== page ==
to enter and close the door when I decided that I would take a last
look at the approaching tornado. I have seen a number of these things
and have never become panic-stricken when near them. So I did not lose
my head now, though the approaching tornado was indeed an impressive
The surrounding country is level and there was nothing to obstruct the
view. There was little or no rain falling from the cloud. Two of the
tornadoes were some distance away and looked to me like great ropes
dangling from the clouds, but the near one was shaped more like a funnel
with ragged clouds surrounding it. It appeared to be much larger and
more energetic than the others and it occupied the central position
of the cloud, the great cumulus dome being directly over it.
I paused to look I saw that the lower end which had been sweeping the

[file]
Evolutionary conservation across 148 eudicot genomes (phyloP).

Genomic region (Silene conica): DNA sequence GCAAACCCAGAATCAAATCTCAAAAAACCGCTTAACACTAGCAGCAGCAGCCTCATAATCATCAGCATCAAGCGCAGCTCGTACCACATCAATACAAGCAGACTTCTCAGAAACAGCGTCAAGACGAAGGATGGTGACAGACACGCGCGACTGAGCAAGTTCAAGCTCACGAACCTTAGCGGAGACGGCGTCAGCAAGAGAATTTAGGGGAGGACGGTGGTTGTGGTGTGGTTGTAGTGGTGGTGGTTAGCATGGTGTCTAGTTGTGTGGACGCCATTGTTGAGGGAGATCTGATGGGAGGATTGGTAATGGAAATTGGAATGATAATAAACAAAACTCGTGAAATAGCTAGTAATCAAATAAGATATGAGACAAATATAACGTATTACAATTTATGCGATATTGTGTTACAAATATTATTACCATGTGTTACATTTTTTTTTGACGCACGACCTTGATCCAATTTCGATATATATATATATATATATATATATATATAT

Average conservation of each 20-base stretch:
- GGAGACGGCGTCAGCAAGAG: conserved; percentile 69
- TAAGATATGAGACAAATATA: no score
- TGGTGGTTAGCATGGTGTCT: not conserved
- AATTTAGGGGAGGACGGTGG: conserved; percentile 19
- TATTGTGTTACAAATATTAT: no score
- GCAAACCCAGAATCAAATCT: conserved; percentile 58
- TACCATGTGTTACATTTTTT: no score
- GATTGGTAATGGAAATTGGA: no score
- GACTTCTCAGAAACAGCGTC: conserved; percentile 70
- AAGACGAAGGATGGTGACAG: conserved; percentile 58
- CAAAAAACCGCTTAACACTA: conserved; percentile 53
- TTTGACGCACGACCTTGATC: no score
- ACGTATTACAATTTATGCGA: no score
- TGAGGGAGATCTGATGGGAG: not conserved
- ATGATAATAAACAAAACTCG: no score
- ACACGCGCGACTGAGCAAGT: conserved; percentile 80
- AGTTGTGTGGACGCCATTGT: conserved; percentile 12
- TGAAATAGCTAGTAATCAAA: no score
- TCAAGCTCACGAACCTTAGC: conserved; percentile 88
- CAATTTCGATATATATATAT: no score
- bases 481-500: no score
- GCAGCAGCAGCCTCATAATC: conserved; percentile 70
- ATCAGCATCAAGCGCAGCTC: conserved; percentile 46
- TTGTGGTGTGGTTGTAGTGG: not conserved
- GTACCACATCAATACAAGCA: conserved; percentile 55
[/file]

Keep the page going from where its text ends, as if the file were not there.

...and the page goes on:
ground was beginning to rise. I knew what that meant, so I kept my position.
I knew that I was comparatively safe and I knew that if the tornado
again dipped I could drop down and close the door before any harm could
the tornado came on, the end gradually rising above the ground. I could
have stood there only a few seconds, but so impressed was I with what
was going on that it seemed a long time. At last the great shaggy end
of the funnel hung directly overhead. Everything was as still as death.
There was a strong gassy odor and it seemed that I could not breathe.